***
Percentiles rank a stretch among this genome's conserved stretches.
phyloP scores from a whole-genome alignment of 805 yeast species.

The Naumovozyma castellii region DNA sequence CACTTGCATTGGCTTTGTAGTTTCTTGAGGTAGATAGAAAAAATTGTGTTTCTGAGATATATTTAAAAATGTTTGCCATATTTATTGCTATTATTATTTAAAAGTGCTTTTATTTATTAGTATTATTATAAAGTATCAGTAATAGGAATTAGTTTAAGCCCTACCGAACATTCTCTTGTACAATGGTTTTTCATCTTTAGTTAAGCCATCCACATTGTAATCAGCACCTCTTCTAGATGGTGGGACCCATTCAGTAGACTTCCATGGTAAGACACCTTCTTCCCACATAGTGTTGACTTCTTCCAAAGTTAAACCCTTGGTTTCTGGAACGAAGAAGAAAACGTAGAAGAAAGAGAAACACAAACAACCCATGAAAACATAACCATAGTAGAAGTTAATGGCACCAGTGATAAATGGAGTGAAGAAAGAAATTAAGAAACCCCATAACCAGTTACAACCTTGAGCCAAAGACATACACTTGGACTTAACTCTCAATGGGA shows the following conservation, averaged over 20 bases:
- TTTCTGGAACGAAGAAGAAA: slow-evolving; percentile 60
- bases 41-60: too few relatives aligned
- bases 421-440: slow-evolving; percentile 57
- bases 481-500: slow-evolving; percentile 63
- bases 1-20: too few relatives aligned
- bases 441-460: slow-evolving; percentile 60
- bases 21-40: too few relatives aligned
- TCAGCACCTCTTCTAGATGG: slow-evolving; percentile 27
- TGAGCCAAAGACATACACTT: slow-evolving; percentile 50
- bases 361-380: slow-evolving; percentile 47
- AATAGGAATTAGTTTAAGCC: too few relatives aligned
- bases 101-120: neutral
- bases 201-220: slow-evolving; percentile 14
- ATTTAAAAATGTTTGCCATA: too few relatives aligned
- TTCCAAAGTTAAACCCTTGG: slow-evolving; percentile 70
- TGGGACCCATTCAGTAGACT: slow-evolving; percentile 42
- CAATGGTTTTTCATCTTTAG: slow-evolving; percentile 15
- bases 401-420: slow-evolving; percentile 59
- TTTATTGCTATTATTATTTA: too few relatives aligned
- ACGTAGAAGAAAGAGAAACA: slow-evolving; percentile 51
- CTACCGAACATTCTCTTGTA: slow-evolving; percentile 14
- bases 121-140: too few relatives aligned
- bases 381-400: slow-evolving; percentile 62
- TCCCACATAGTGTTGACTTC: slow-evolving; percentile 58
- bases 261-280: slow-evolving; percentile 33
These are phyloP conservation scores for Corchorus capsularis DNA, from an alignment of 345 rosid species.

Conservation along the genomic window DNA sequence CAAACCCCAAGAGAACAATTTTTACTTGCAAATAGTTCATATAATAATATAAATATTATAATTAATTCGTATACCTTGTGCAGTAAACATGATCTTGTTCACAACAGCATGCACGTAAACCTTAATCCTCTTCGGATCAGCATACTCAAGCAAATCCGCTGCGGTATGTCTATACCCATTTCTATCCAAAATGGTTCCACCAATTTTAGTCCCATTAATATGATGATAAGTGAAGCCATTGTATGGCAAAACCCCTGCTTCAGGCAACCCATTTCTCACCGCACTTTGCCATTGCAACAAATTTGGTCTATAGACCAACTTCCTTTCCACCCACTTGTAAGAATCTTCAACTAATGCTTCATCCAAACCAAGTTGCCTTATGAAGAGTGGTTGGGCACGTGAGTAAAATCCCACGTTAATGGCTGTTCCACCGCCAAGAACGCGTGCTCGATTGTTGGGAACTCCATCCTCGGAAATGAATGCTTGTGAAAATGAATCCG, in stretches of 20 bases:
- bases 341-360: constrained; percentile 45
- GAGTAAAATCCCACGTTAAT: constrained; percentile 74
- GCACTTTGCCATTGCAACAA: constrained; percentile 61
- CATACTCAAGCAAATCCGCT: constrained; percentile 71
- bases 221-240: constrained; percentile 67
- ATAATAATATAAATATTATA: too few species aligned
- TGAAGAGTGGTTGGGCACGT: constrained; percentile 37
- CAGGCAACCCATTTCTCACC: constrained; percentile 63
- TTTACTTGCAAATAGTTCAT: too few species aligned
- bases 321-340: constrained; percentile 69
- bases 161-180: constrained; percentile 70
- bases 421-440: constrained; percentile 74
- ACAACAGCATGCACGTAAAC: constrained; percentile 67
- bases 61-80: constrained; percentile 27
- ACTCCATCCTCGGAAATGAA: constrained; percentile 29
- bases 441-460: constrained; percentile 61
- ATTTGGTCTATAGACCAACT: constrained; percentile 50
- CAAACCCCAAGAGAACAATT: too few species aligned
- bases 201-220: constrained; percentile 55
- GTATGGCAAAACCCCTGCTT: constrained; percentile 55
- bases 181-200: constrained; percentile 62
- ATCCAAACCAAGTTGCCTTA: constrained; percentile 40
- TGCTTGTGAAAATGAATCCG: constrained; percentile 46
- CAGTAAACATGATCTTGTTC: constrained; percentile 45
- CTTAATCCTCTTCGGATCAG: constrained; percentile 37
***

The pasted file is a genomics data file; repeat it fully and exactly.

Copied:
Percentiles rank a stretch among this genome's conserved stretches.
phyloP scores from a whole-genome alignment of 805 yeast species.

The Naumovozyma castellii region DNA sequence CACTTGCATTGGCTTTGTAGTTTCTTGAGGTAGATAGAAAAAATTGTGTTTCTGAGATATATTTAAAAATGTTTGCCATATTTATTGCTATTATTATTTAAAAGTGCTTTTATTTATTAGTATTATTATAAAGTATCAGTAATAGGAATTAGTTTAAGCCCTACCGAACATTCTCTTGTACAATGGTTTTTCATCTTTAGTTAAGCCATCCACATTGTAATCAGCACCTCTTCTAGATGGTGGGACCCATTCAGTAGACTTCCATGGTAAGACACCTTCTTCCCACATAGTGTTGACTTCTTCCAAAGTTAAACCCTTGGTTTCTGGAACGAAGAAGAAAACGTAGAAGAAAGAGAAACACAAACAACCCATGAAAACATAACCATAGTAGAAGTTAATGGCACCAGTGATAAATGGAGTGAAGAAAGAAATTAAGAAACCCCATAACCAGTTACAACCTTGAGCCAAAGACATACACTTGGACTTAACTCTCAATGGGA shows the following conservation, averaged over 20 bases:
- TTTCTGGAACGAAGAAGAAA: slow-evolving; percentile 60
- bases 41-60: too few relatives aligned
- bases 421-440: slow-evolving; percentile 57
- bases 481-500: slow-evolving; percentile 63
- bases 1-20: too few relatives aligned
- bases 441-460: slow-evolving; percentile 60
- bases 21-40: too few relatives aligned
- TCAGCACCTCTTCTAGATGG: slow-evolving; percentile 27
- TGAGCCAAAGACATACACTT: slow-evolving; percentile 50
- bases 361-380: slow-evolving; percentile 47
- AATAGGAATTAGTTTAAGCC: too few relatives aligned
- bases 101-120: neutral
- bases 201-220: slow-evolving; percentile 14
- ATTTAAAAATGTTTGCCATA: too few relatives aligned
- TTCCAAAGTTAAACCCTTGG: slow-evolving; percentile 70
- TGGGACCCATTCAGTAGACT: slow-evolving; percentile 42
- CAATGGTTTTTCATCTTTAG: slow-evolving; percentile 15
- bases 401-420: slow-evolving; percentile 59
- TTTATTGCTATTATTATTTA: too few relatives aligned
- ACGTAGAAGAAAGAGAAACA: slow-evolving; percentile 51
- CTACCGAACATTCTCTTGTA: slow-evolving; percentile 14
- bases 121-140: too few relatives aligned
- bases 381-400: slow-evolving; percentile 62
- TCCCACATAGTGTTGACTTC: slow-evolving; percentile 58
- bases 261-280: slow-evolving; percentile 33
These are phyloP conservation scores for Corchorus capsularis DNA, from an alignment of 345 rosid species.

Conservation along the genomic window DNA sequence CAAACCCCAAGAGAACAATTTTTACTTGCAAATAGTTCATATAATAATATAAATATTATAATTAATTCGTATACCTTGTGCAGTAAACATGATCTTGTTCACAACAGCATGCACGTAAACCTTAATCCTCTTCGGATCAGCATACTCAAGCAAATCCGCTGCGGTATGTCTATACCCATTTCTATCCAAAATGGTTCCACCAATTTTAGTCCCATTAATATGATGATAAGTGAAGCCATTGTATGGCAAAACCCCTGCTTCAGGCAACCCATTTCTCACCGCACTTTGCCATTGCAACAAATTTGGTCTATAGACCAACTTCCTTTCCACCCACTTGTAAGAATCTTCAACTAATGCTTCATCCAAACCAAGTTGCCTTATGAAGAGTGGTTGGGCACGTGAGTAAAATCCCACGTTAATGGCTGTTCCACCGCCAAGAACGCGTGCTCGATTGTTGGGAACTCCATCCTCGGAAATGAATGCTTGTGAAAATGAATCCG, in stretches of 20 bases:
- bases 341-360: constrained; percentile 45
- GAGTAAAATCCCACGTTAAT: constrained; percentile 74
- GCACTTTGCCATTGCAACAA: constrained; percentile 61
- CATACTCAAGCAAATCCGCT: constrained; percentile 71
- bases 221-240: constrained; percentile 67
- ATAATAATATAAATATTATA: too few species aligned
- TGAAGAGTGGTTGGGCACGT: constrained; percentile 37
- CAGGCAACCCATTTCTCACC: constrained; percentile 63
- TTTACTTGCAAATAGTTCAT: too few species aligned
- bases 321-340: constrained; percentile 69
- bases 161-180: constrained; percentile 70
- bases 421-440: constrained; percentile 74
- ACAACAGCATGCACGTAAAC: constrained; percentile 67
- bases 61-80: constrained; percentile 27
- ACTCCATCCTCGGAAATGAA: constrained; percentile 29
- bases 441-460: constrained; percentile 61
- ATTTGGTCTATAGACCAACT: constrained; percentile 50
- CAAACCCCAAGAGAACAATT: too few species aligned
- bases 201-220: constrained; percentile 55
- GTATGGCAAAACCCCTGCTT: constrained; percentile 55
- bases 181-200: constrained; percentile 62
- ATCCAAACCAAGTTGCCTTA: constrained; percentile 40
- TGCTTGTGAAAATGAATCCG: constrained; percentile 46
- CAGTAAACATGATCTTGTTC: constrained; percentile 45
- CTTAATCCTCTTCGGATCAG: constrained; percentile 37